[25] K & S Tool, 301 Wis. 2d 109, ¶ 35.

[26] Novell v. Migliaccio, 2008 WI 44, 309 Wis. 2d 132, 749 N.W.2d 544.

[27] K & S Tool, 301 Wis. 2d 109, ¶ 35.

[28] HM Distributors of Milwaukee, Inc. v. Dep’t of Agriculture, 55 Wis. 2d 261, 198 N.W.2d 598 (1972).

[29] See Wis. Admin. Code § ATCP 110.01(2m).

[30] Grand View Windows, Inc. v. Brandt, 2013 WI App 95, ¶ 21, 349 Wis. 2d 759, 837 N.W.2d 611.

[31] U.S. v. Schumacher, 154 F. Supp. 425 (E.D. Wis. 1957).

[32] Grand View Windows, 349 Wis. 2d 759, ¶ 21 (quoting K & S Tool, 295 Wis. 2d 298, ¶ 41).

[33] Id. (quoting Plywood Oshkosh, Inc. v. Van’s Realty & Contr. of Appleton, Inc., 80 Wis. 2d 26, 31-32, 257 N.W. 2d 847 (1977)).

[34] Id. at ¶ 21.

[35] Id. (citing Tim Torres Enter. Inc. v. Linscott, 142 Wis. 2d 56, 70-71, 416 N.W. 2d 670 (Ct. App. 1987) (where party asserted pecuniary loss pursuant to Wis. Stat. § 100.18, the court held there must be “casual connection between the practices found illegal and the pecuniary losses suffered”).

[36] Id.

[37] Id.

[38] Id.

[39] Snyder v. Badgerland Mobile Homes, Inc., 2003 WI App 49, 260 Wis. 2d 770, 659 N.W.2d 887.

[40] Id.

[41] Wis. Admin. Code § ATCP 110.01(5).

[42] Stewart v. Weisflog’s Showroom Gallery, Inc., 2008 WI 22, 308 Wis. 2d 103, 746 N.W.2d 762.

[43] Rayner v. Reeves Custom Builders, Inc., 2004 WI App 231, 277 Wis. 2d 535, 691 N.W. 2d 705 (2004).

[44] Id.

[45] Id.

[46] Id.

[47] Jackson v. DeWitt, 224 Wis. 2d 877, 887, 592 N.W.2d 262 (Ct. App.1999).

[48] Stewart, 308 Wis. 2d 103.

[49] Am. Fam. Mut. Ins. Co. v. Am. Girl, 2004 WI 2, ¶ 24, 268 Wis. 2d 16, 673 N.W.2d 65. (internal citations omitted).

[50] Day v. Allstate Indem. Co., 2011 WI 24, ¶ 26, 332 Wis. 2d 571, 798 N.W.2d 199 (“The insured bears the burden of showing an initial grant of coverage, and if that burden is met the burden shifts to the insurer to show that an exclusion nevertheless precludes coverage.”).

[52] Stuart v. Weisflog's Showroom Gallery, Inc., 2006 WI App 109, 293 Wis. 2d 668, 721 N.W.2d 127, 136 aff'd, 2008 WI 22, ¶ 24, 308 Wis. 2d 103, 746 N.W.2d 762 (internal citations omitted).

[53] Everson v. Lorenz, 2005 WI 51, 280 Wis. 2d 1, 695 N.W.2d 298.

[54] Stuart, 308 Wis. 2d 103, ¶ 24.

[55] Eberts v. Goderstad, 569 F.3d 757, 766 (7th Cir. 2009).

[56] Peoples State Bank v. Deedon, 2017 WI App 41, ¶¶ 6-7, 376 Wis. 2d 525, 900 N.W.2d 343 (unpublished); see also Qualman v. Bruckmoser, 163 Wis. 2d 361, 366, 471 N.W.2d 282 (Ct. App. 1991) (loss of value of property based on difference between value of property as represented versus actual value is a pecuniary loss which is not “property damage”).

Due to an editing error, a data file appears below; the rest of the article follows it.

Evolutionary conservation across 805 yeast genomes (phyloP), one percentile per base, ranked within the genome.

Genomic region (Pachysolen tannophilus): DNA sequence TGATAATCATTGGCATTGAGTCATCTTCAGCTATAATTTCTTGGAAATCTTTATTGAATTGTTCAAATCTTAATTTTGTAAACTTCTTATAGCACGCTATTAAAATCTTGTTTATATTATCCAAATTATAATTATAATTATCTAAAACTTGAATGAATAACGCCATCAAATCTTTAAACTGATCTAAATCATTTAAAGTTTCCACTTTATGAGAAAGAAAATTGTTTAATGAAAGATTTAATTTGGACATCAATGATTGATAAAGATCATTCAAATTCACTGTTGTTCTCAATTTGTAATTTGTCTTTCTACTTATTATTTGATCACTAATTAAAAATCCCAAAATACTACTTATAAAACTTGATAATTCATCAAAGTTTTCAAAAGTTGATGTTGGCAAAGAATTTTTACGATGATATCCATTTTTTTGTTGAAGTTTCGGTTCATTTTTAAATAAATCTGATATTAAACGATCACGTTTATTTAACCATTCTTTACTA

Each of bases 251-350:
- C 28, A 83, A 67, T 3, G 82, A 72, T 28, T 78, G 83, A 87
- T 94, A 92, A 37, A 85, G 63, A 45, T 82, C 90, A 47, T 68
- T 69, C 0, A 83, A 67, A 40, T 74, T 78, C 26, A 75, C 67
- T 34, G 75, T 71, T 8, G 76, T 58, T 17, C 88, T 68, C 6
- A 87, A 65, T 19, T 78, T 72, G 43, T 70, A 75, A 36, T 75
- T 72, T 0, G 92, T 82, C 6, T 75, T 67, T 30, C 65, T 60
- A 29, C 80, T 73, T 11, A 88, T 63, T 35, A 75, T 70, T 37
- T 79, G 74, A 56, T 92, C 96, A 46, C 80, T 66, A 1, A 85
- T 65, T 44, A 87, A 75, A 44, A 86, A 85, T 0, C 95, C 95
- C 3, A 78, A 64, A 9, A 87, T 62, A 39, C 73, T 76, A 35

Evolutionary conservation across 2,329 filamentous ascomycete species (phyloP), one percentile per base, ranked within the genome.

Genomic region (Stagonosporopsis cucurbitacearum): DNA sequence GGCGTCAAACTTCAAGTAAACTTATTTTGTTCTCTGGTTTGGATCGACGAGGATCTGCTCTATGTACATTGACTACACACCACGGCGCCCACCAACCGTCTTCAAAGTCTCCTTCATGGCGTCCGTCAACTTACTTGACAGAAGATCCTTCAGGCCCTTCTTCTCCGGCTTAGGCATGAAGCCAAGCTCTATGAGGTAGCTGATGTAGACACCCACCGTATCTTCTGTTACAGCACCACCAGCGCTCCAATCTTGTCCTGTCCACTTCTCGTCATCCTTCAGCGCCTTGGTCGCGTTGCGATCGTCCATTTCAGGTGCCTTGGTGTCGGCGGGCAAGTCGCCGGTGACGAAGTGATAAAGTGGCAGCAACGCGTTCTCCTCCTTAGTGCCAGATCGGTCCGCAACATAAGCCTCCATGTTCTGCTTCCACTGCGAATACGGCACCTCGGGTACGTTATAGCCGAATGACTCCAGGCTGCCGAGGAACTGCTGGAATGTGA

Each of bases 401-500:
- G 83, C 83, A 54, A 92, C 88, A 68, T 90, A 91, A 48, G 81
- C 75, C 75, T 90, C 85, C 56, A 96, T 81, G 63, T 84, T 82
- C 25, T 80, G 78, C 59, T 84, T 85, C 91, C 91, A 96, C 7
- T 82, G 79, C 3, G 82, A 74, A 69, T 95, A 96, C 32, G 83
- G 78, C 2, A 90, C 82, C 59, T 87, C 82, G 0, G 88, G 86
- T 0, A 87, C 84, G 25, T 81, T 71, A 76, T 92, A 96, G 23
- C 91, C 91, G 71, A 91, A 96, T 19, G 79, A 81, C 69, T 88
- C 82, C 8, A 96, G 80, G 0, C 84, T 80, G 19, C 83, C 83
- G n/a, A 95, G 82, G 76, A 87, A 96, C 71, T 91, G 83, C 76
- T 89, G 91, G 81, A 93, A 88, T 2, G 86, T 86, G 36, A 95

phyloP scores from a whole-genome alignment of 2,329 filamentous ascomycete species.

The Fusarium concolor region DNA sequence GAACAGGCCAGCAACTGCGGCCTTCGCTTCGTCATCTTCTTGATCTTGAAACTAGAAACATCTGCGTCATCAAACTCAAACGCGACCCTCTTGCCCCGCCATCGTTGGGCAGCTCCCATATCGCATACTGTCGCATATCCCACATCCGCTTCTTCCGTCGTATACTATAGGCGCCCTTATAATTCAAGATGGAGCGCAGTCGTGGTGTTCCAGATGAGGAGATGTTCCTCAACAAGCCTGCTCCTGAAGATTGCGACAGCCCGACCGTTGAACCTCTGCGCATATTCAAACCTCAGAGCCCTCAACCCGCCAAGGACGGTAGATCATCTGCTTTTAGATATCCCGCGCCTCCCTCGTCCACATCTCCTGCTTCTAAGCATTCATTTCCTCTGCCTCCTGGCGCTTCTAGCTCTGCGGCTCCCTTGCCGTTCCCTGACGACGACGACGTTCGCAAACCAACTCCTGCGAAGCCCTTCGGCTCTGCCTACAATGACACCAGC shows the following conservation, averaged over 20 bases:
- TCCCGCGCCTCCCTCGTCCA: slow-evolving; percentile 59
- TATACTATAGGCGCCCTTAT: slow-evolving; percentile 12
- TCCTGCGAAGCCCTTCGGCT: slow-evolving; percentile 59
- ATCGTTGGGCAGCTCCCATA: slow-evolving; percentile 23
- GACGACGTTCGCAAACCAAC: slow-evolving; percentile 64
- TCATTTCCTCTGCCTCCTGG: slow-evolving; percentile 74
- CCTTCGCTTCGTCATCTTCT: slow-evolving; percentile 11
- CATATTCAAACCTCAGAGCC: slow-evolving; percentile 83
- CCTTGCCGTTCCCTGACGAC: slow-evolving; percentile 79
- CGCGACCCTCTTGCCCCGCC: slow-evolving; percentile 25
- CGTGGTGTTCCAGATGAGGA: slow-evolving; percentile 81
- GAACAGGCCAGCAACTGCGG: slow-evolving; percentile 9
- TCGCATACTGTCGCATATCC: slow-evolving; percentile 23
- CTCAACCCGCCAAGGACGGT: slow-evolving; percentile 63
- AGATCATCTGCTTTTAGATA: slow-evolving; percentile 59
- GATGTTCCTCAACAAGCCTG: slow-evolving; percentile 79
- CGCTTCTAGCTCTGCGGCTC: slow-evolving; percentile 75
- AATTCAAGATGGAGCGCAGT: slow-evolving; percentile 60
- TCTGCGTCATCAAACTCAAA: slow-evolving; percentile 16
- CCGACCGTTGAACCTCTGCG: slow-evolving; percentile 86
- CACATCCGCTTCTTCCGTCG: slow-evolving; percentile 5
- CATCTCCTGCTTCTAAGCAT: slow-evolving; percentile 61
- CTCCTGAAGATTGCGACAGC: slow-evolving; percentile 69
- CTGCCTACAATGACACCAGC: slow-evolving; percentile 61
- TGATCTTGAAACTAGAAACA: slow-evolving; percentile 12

[57] General Cas. Co. of Wis. v. Rainbow Insulators, Inc., 2011 WI App 58, ¶ 14, 332 Wis. 2d 804, 798 N.W.2d 320 (citing Traveler's Ins. Co. v. Eljer Mfg., Inc., 197 Ill. 2d 278, 757 N.E.2d 481, 502, 258 Ill. Dec. 792 (Ill. 2001) (physical Injury to tangible property means “an alteration in appearance, shape, color, or in other material dimension.”)).

[58] Everson, 280 Wis. 2d 1, § 32.

[59] Deedon, 376 Wis. 2d 525, ¶ 7.

[60] Fireman’s Fund Ins. Co. of Wis. v. Bradley Corp., 2003 WI 33, ¶ 21, 261 Wis. 2d 4, 660 N.W.2d 666.

[61] Steadfast Ins. Co. v. Greenwich Ins. Co., 2019 WI 6, ¶ 29, 385 Wis. 2d 213, 922 N.W.2d 71 (citing Wis. Pharmacal Co., LLC v. Neb. Cultures of Cal., Inc., 2016 WI 14, ¶ 18, 367 Wis. 2d 221, 876 N.W.2d 72) (“We have established a procedure for an insurance company to follow when it disputes coverage.)).

[62] Newhouse v. Citizens Security Mut. Ins., 176 Wis. 2d 824, 836, 501 N.W.2d 1 (1993).

[63] Fire Ins. Exch. v. Basten, 202 Wis. 2d 74, 96, 549 N.W.2d 690 (1996).

[64] Elliott v. Donahue, 169 Wis. 2d 310, 318, 485 N.W.2d 403 (1992); Liebovich v. Minn. Ins. Co., 2008 WI 75, ¶ 55, 310 Wis. 2d 751, 751 N.W.2d 764.

[65] Grube v. Daun, 173 Wis. 2d 30, 76, 496 N.W.2d 106, 124 (Ct. App. 1992) (“the policy of judicial economy is a reason behind requiring insurers either to provide a defense immediately or to use alternate methods to reduce the costs of providing a defense until the coverage issue is decided.”).

[66] Id. (a stay should be in “furtherance of convenience or to avoid prejudice” or must be “conducive to expedition or economy.”).

[67] Heikkinen v. United Serv. Auto. Ass’n., 2006 WI App. 207, ¶ 26, 296 Wis 2d 438, 724 N.W.2d 243.

[68] Mowry v. Badger State Mut. Cas. Co., 129 Wis. 2d 496, 528-29, 385 N.W.2d 171 (1986); see also Orlowski v. State Farm Mut. Auto. Ins. Co., 2012 WI 21, ¶ 27, 339 Wis. 2d 1, 810 N.W.2d 775 (the payment of premiums entitles an insured to the benefits of the policy provision).

[69] Elliott, 169 Wis. 2d at 320.

[70] Of course, a trial court has discretion to fashion the scope of the stay to meet the needs of the parties to the case. Hofflander v. St. Catherine's Hosp., 2003 WI 77, ¶ 113, 262 Wis. 2d 539, 664 N.W.2d 545.

[71] Acuity v. Bagadia, 2008 WI 62, ¶ 52, 310 Wis. 2d 197, 750 N.W.2d 817.

[72] Fireman's Fund, 261 Wis. 2d 4, ¶ 21.

[73] See David Piehler, Alyson Dieckman, and Monte Weiss, Pleading the Fifth – Civilly Speaking, Wis. Civil Tr. J. (Winter 2017), available at

[74] Mowry, 129 Wis. 2d at 528-29; Elliott, 169 Wis. 2d at 321; Reid v. Benz, 245 Wis. 2d 658, 672-73, 629 N.W.2d 262 (2001); Newhouse, 176 Wis. 2d at 836.

[75] Mowry, 129 Wis. 2d at 523.

[76] U.S. v. Thorson, 219 F.R.D. 623, 628 (E.D. Wis. 2003).